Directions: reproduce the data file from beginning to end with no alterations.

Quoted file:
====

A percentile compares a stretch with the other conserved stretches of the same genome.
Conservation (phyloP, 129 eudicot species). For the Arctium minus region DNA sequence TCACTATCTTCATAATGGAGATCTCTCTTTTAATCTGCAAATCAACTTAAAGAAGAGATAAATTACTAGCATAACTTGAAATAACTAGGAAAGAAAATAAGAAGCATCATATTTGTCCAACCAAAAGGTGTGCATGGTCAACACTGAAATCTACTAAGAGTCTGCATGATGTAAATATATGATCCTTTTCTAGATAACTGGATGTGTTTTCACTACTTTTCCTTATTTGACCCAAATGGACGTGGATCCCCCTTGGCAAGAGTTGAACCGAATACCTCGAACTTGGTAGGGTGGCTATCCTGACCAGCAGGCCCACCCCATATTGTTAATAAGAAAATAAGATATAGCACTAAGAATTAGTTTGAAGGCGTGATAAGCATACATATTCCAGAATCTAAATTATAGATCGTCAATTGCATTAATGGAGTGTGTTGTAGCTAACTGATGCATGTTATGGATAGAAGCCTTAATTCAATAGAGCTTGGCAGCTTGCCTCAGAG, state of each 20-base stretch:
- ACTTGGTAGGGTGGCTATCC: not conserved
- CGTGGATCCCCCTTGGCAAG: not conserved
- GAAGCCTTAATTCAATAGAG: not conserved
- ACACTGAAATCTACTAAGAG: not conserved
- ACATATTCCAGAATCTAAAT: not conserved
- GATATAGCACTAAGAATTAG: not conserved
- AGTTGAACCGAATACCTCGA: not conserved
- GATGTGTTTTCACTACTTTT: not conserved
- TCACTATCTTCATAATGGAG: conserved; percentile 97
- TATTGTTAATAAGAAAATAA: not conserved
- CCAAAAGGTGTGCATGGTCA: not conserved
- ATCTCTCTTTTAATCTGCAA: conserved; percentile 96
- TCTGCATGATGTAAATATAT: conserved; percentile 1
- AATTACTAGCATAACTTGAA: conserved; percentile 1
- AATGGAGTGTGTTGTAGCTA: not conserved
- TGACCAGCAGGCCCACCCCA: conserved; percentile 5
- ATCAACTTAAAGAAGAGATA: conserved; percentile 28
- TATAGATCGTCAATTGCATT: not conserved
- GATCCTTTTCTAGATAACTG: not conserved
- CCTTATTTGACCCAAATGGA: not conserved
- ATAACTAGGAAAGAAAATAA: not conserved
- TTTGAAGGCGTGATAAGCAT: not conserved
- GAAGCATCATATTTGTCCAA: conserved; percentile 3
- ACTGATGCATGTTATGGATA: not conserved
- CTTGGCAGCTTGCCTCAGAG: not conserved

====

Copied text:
A percentile compares a stretch with the other conserved stretches of the same genome.
Conservation (phyloP, 129 eudicot species). For the Arctium minus region DNA sequence TCACTATCTTCATAATGGAGATCTCTCTTTTAATCTGCAAATCAACTTAAAGAAGAGATAAATTACTAGCATAACTTGAAATAACTAGGAAAGAAAATAAGAAGCATCATATTTGTCCAACCAAAAGGTGTGCATGGTCAACACTGAAATCTACTAAGAGTCTGCATGATGTAAATATATGATCCTTTTCTAGATAACTGGATGTGTTTTCACTACTTTTCCTTATTTGACCCAAATGGACGTGGATCCCCCTTGGCAAGAGTTGAACCGAATACCTCGAACTTGGTAGGGTGGCTATCCTGACCAGCAGGCCCACCCCATATTGTTAATAAGAAAATAAGATATAGCACTAAGAATTAGTTTGAAGGCGTGATAAGCATACATATTCCAGAATCTAAATTATAGATCGTCAATTGCATTAATGGAGTGTGTTGTAGCTAACTGATGCATGTTATGGATAGAAGCCTTAATTCAATAGAGCTTGGCAGCTTGCCTCAGAG, state of each 20-base stretch:
- ACTTGGTAGGGTGGCTATCC: not conserved
- CGTGGATCCCCCTTGGCAAG: not conserved
- GAAGCCTTAATTCAATAGAG: not conserved
- ACACTGAAATCTACTAAGAG: not conserved
- ACATATTCCAGAATCTAAAT: not conserved
- GATATAGCACTAAGAATTAG: not conserved
- AGTTGAACCGAATACCTCGA: not conserved
- GATGTGTTTTCACTACTTTT: not conserved
- TCACTATCTTCATAATGGAG: conserved; percentile 97
- TATTGTTAATAAGAAAATAA: not conserved
- CCAAAAGGTGTGCATGGTCA: not conserved
- ATCTCTCTTTTAATCTGCAA: conserved; percentile 96
- TCTGCATGATGTAAATATAT: conserved; percentile 1
- AATTACTAGCATAACTTGAA: conserved; percentile 1
- AATGGAGTGTGTTGTAGCTA: not conserved
- TGACCAGCAGGCCCACCCCA: conserved; percentile 5
- ATCAACTTAAAGAAGAGATA: conserved; percentile 28
- TATAGATCGTCAATTGCATT: not conserved
- GATCCTTTTCTAGATAACTG: not conserved
- CCTTATTTGACCCAAATGGA: not conserved
- ATAACTAGGAAAGAAAATAA: not conserved
- TTTGAAGGCGTGATAAGCAT: not conserved
- GAAGCATCATATTTGTCCAA: conserved; percentile 3
- ACTGATGCATGTTATGGATA: not conserved
- CTTGGCAGCTTGCCTCAGAG: not conserved